“We are still investigating and exploring the situation involving Yugeshwar, which goes more into just the allegations of criminal charges and involvement with the police officer,” said Derek S. Andrews. “We just need more time.”

The tire-slashing remains under investigation, according to city police. 

Footage initially shot by Gaindarpersaud’s father of the incident last Monday caused a firestorm and reignited a fresh round of protests following a period of general calm following the death of George Floyd at the hands of a Minneapolis police officer on May 25.

Body-camera video revealed Pommer attempting to detain Gaindarpersaud after he demanded to see the footage and fled, and grew increasingly physical as the suspect resisted on the ground.

Eto, Datt and Gaindarpersaud are all Guyanese. 

While the altercation between Gaindarpersaud and Pommer has been framed by civil rights groups and activists as the latest example of a white cop using excessive force on a suspect of color — Pommer also punched him six times in the torso as he lay on the concrete — Eto contends the altercation was not racially-motivated. 

“The cops did nothing wrong,” Eto said. “If you are not guilty, why did you run?”

Datt feels similarly. 

“I don’t know where he came from and what his intentions are towards his neighbors,” Datt said. 

Pommer, the officer involved, is on desk duty and an internal investigation is ongoing. 

Civil rights groups and community activists have welcomed reforms ushered in in the aftermath, including a ban on so-called head holds. 

More changes are planned pending community discussions, while community activists All of Us are taking a more hardline stance to expedite the process, occupying the area around City Hall for over 10 hours on Monday, prompting early closure and challenging city police to forcefully disperse them (They didn’t).

Eto said the dispute is exacerbated by geographic divisions from their native turf in Guyana.

She is from Georgetown, the capital city and a fairly cosmopolitan locale, while, she says, Gaindarpersaud hails from a rural region hugging the eastern border, and one in which men are encouraged to act macho. 


“I don’t take nothing from nobody and I’m not going to take anything from him,” Eto said.

City Council President John Mootooveren, who is also Guyanese, also believes race didn’t play a role in the altercation.

“What happened is unfortunate and should not have happened,” Mootooveren said. “It’s not a racial incident and should not be considered that — this is something the neighbors have been going through with these individuals for at least two years.

“It’s not about blaming him, it’s about getting accurate information out there.”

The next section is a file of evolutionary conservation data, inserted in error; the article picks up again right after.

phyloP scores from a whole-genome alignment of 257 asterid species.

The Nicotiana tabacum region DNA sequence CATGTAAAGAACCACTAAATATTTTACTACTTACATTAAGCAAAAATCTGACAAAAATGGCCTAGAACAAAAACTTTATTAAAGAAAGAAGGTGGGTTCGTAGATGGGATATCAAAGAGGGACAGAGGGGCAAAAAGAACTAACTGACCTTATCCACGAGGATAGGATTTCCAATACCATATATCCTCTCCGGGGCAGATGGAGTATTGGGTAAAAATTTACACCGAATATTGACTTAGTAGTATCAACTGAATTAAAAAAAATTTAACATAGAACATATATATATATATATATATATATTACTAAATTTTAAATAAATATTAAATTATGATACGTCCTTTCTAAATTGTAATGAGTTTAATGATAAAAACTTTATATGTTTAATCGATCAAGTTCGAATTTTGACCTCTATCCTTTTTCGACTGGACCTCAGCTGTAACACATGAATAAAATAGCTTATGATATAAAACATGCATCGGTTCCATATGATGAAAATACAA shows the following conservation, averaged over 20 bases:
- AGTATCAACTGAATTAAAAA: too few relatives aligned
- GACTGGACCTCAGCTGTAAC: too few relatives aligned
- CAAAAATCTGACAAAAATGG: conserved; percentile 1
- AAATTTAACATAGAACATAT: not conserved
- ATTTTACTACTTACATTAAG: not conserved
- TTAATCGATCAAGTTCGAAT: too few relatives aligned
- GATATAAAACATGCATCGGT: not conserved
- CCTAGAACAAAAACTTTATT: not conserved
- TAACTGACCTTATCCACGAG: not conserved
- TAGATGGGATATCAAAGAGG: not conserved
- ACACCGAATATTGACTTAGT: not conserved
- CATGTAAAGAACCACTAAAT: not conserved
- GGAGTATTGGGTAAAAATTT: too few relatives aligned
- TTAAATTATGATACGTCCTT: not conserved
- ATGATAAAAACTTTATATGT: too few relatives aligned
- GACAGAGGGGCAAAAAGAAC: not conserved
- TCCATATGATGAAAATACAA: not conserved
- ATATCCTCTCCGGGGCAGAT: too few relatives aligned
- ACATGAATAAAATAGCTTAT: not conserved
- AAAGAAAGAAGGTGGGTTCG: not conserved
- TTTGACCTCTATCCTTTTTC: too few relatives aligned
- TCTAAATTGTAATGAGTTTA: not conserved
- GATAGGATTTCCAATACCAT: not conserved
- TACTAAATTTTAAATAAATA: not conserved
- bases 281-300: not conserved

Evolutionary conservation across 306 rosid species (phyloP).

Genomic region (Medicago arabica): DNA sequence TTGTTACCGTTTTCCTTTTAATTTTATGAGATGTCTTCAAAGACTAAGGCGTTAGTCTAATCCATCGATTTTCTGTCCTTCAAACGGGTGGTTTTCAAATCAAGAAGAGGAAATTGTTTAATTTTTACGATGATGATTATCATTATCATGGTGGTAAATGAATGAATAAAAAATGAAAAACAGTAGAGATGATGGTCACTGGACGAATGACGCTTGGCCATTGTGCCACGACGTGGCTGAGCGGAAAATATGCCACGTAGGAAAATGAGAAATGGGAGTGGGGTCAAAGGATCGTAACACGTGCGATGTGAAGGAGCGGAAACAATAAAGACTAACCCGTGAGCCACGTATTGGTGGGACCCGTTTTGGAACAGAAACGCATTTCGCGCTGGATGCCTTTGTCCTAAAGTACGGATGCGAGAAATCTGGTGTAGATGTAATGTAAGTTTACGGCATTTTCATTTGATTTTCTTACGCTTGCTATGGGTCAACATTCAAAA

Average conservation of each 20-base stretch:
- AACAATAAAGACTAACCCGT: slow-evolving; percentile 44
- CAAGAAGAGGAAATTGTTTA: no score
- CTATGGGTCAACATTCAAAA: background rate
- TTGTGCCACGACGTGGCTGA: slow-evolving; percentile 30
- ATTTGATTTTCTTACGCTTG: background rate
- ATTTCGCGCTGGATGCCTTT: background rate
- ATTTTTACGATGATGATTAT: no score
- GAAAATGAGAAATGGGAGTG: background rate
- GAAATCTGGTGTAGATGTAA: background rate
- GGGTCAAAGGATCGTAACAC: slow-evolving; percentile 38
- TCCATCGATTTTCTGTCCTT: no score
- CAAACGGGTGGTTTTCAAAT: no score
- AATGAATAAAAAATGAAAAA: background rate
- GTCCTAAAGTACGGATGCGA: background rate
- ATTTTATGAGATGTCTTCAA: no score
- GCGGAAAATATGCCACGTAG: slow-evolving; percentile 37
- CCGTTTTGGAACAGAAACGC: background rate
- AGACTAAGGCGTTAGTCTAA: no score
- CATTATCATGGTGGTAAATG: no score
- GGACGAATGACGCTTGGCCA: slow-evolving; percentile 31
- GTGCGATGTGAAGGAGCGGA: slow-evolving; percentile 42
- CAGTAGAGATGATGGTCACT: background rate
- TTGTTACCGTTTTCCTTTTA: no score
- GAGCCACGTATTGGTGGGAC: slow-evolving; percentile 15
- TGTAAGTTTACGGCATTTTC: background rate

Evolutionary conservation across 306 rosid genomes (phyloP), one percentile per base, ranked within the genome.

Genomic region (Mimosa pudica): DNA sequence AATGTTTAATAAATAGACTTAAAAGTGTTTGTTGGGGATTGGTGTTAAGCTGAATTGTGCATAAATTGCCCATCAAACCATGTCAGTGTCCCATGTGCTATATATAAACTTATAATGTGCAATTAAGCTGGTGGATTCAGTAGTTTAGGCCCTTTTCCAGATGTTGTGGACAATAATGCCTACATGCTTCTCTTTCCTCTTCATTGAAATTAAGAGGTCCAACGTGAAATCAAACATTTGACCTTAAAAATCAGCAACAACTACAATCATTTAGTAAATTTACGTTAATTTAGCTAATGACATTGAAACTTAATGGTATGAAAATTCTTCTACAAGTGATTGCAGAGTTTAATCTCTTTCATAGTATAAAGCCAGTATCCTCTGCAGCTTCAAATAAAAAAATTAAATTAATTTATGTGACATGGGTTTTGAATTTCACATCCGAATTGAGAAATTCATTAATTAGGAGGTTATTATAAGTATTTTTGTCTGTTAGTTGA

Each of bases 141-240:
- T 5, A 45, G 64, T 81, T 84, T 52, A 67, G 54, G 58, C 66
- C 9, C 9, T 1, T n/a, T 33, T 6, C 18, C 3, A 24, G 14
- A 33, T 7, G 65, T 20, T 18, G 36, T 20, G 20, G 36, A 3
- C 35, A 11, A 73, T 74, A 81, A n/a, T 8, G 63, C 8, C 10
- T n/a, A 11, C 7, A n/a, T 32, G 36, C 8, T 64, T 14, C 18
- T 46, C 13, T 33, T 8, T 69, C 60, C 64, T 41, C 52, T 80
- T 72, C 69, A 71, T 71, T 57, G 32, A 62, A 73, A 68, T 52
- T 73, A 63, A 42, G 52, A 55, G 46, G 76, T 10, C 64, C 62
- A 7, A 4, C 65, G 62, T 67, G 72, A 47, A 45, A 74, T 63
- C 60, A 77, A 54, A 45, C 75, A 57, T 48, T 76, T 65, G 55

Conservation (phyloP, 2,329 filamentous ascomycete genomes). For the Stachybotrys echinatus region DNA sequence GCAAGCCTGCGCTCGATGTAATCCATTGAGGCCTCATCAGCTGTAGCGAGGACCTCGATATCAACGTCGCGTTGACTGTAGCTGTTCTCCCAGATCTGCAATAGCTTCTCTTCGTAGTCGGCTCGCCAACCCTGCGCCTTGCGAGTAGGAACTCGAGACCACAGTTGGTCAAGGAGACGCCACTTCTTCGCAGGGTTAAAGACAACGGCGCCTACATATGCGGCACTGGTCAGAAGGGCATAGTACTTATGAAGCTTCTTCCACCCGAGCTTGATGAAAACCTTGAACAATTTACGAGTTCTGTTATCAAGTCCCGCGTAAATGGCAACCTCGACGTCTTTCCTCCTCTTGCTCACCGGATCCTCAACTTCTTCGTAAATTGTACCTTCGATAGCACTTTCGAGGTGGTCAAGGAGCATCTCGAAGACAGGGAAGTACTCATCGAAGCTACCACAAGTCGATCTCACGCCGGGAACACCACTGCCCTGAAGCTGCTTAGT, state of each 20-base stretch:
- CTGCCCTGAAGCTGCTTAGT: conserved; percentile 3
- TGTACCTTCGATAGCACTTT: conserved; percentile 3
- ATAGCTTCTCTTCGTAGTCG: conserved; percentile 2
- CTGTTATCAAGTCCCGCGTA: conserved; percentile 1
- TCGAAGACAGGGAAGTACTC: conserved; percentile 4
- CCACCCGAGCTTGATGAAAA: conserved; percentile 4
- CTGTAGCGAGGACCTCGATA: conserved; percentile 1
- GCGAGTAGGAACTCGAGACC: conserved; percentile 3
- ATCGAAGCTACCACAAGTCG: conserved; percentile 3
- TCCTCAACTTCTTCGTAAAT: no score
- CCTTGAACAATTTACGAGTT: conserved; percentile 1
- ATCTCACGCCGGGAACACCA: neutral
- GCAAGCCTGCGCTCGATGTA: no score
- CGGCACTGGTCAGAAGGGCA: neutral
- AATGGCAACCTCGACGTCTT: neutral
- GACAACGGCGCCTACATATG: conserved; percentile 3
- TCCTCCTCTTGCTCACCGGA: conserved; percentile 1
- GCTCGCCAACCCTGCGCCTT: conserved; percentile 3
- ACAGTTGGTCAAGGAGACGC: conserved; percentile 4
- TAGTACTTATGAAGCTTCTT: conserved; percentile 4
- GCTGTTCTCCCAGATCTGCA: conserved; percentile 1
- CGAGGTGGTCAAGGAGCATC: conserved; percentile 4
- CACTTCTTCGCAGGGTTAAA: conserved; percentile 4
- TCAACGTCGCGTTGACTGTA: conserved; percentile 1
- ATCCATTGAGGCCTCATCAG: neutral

Ravi Ishmael, president of the Schenectady Hindu Temple/Guyanese Community Center, said all law enforcement shouldn’t be tarred with the same brush.

“We the citizens of the country are really taking advantage of the police,” Singh said. “If one cop has made a dirty mistake, that should not mess the rest of the cops up.”

Other city lawmakers issued statements calling for reconciliation on Tuesday, including city Councilmembers John Polimeni and Karen Zalewski-Wildzunas. 

“Sometimes there is a breakdown and things need to be addressed and changes made,” said Zalewski-Wildzunas, who also called the altercation “unfortunate.”

The city lawmaker acknowledged neighbors have been trying for years to solve issues. 

“The officer was doing his job,” Zalewski-Wildzunas said. “None of us were in the officers’ shoes and we do not know what other threats he perceived. There is an ongoing investigation and I am sure that we will have more details soon.”

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The Schenectady NAACP warned last week about “demonizing” suspects, noting a suspect’s background, or the fact they fled police or perhaps committed other minor crimes, doesn’t necessitate excessive tactics that may prove to be fatal. 

“All of these things will come up,” said President Dr. Odo Butler last week. “It doesn’t excuse any of the behavior that’s not supposed to happen, but it doesn’t allow someone to put their knee on your neck or your head. What we’re saying is there needs to be policy set up so peoples’ lives aren’t lost.”

Eto stood in her backyard on Tuesday surveying the workers putting up new fencing, a project that set her back $4,000, money that otherwise would have been put to other uses.

She first eyed Schenectady in 2006 and didn’t relocate until the following year after conducting extensive research for a house.

“When I drove up the driveway for the first time, my heart felt like I was home,” Eto said. “Now he’s making me miserable.”